Bob Dylan and the Band – The Basement Tapes Complete: The Bootleg Series, Vol. 11 (2014)

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This is the sound of genius finding itself — in Bob Dylan, once more; in the Band, for the very first time. It’s the sound of discovery, of revelation. It’s a new vista, and some guys screwing around. It’s digging deep, and having a laugh. It’s stuff that will last forever, and things done simply on a lark.

Such is the nature of something this intimate, this seminal, this sprawling. After all, The Basement Tapes Complete: The Bootleg Series, Vol. 11, which finds Bob Dylan and the Band pouring the foundation on everything they’d do over the next few years, unspools across six discs and nearly 140 songs.

Along the way, we gain new perspective on a period of quietude for Dylan, who didn’t perform live anywhere else in 1967 — and would only play four concerts over the next four years. He and the rest of the Band arrived after a fierce period of experimentation, one that Dylan’s record-buying public in some cases seemed scarcely ready to accept, and one that seemed to come crashing down in the same way Dylan’s motorcycle famously did. He used that accident as an opportunity for reflection and, in fact, most everything that came before seems impossibly far away on the bottom floor of this West Saugerties farmhouse, as Dylan, Robbie Robertson, Richard Manuel, Garth Hudson, Rick Danko and Levon Helm rummage around for what might come next.

There are certainly times when The Basement Tapes Complete: The Bootleg Series, Vol. 11 feels like a woodshedding moment for both Dylan and the Band, as we hear scores of snippets — half-finished thoughts, throw-away originals, weird cover songs — that justifiably didn’t make the cut on the Robertson-curated 1975 single-disc edition of The Basement Tapes. As such, those who don’t consider themselves completists might be tempted to steer toward the 38-track, two-disc set — or simply settle for the long-ago original release.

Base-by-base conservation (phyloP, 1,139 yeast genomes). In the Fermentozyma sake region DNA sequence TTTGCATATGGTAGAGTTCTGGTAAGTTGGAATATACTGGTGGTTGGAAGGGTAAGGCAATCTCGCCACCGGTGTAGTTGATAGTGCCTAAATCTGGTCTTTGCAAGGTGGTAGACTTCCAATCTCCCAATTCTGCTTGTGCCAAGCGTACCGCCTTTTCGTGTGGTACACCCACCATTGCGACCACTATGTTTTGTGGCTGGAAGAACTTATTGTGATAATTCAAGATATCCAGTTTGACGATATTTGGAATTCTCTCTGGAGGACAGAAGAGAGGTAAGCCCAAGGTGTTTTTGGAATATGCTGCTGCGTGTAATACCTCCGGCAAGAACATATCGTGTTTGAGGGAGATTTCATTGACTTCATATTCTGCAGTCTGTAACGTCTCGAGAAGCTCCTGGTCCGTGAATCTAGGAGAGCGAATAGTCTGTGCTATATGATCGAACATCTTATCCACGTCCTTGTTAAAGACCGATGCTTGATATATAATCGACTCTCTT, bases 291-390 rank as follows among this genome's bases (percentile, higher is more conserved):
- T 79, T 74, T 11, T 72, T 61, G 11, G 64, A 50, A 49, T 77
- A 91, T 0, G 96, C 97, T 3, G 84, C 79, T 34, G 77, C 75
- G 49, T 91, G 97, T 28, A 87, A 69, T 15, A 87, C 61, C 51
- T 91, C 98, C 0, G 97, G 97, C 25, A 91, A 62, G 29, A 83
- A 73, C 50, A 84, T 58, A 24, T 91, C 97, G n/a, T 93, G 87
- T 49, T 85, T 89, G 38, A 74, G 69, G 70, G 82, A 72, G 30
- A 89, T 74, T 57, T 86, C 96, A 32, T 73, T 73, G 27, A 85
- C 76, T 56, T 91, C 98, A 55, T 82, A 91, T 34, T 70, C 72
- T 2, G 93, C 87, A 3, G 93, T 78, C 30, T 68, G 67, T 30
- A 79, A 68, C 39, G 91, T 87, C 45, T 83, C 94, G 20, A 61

In many ways, though, the charm (and the relevancy) of this larger compendium can be found in this winding, open-ended quest. There were no rules, no dogma. Memorably covered tracks certainly emerged from the period (including those for Manfred Mann, the Byrds, Peter Paul and Mary, and others), and three of these songs (“Tears of Rage,” “I Shall Be Released” and “This Wheel’s on Fire“) were reconfigured for the Band’s triumphal debut, Music from Big Pink. But The Basement Tapes Complete is about more than the sum of its successes.

Instead, it’s hearing — it’s viscerally experiencing — the birth of Bob Dylan’s next persona, and the establishing of an entire aesthetic world around the Band. It’s all there — the absurd sense of humor (“Million Dollar Bash,” “See You Later Allen Ginsberg”), the abiding sense of history (John Lee Hooker’s “Tupelo,” Curtis Mayfield’s “People Get Ready”), of dark, spiritual ruminations (“Tears of Rage,” “I Shall Be Released“), of ageless connection (“Ain’t No More Cane,” “She’ll Be Coming ‘Round the Mountain,” “See That My Grave Is Kept Clean”) and of loose, familial fun (“Apple Suckling Tree,” “Don’t Ya Tell Henry”).

Gone are the benzedrine beats of Dylan’s earlier work with the former Hawks, who themselves have become reborn in both name and in spirit, as well. They were finding, in fits and starts, a new musical language for themselves — something that would lead Dylan to the homespun joys of John Wesley Harding and the Band to the Americana big bang that was Music from Big Pink. But first there were things to work out, an amazing number of side roads to explore.

The tough R&B influences that had ruled the imaginations of the Band long before Bob Dylan came along, when they were backing a transplanted rockabilly hound named Ronnie Hawkins, fell away. Something more elemental emerged in its place — something quieter, direct, honest, free-flowing and, ultimately, archetypical of so much that subsequently happened in both of their careers. These journeys find their first real intersection within originals like “I Shall Be Released,” and “Tears of Rage,” presented through a sequence of takes that make clear the amazing fission taking place.

Hudson returned, along with a group including Peter Moore, Jan Haust and Mark Wilker, to collate, restore and remaster The Basement Tapes Complete: The Bootleg Series, Vol. 11, — yeoman’s work, considering the loose, haphazard fashion in which these recordings were originally made. They didn’t necessarily find anything more individually revelatory than what had already been officially released in the 1970s, but that doesn’t mean there wasn’t still important work to be done.

This new box brings us as close as we’ll ever get to a critical moment of shared inspiration, and that proximity sheds new light on all of the whimsy, brotherhood, epiphany and myth-making that, even today, give The Basement Tapes its endless cachet.

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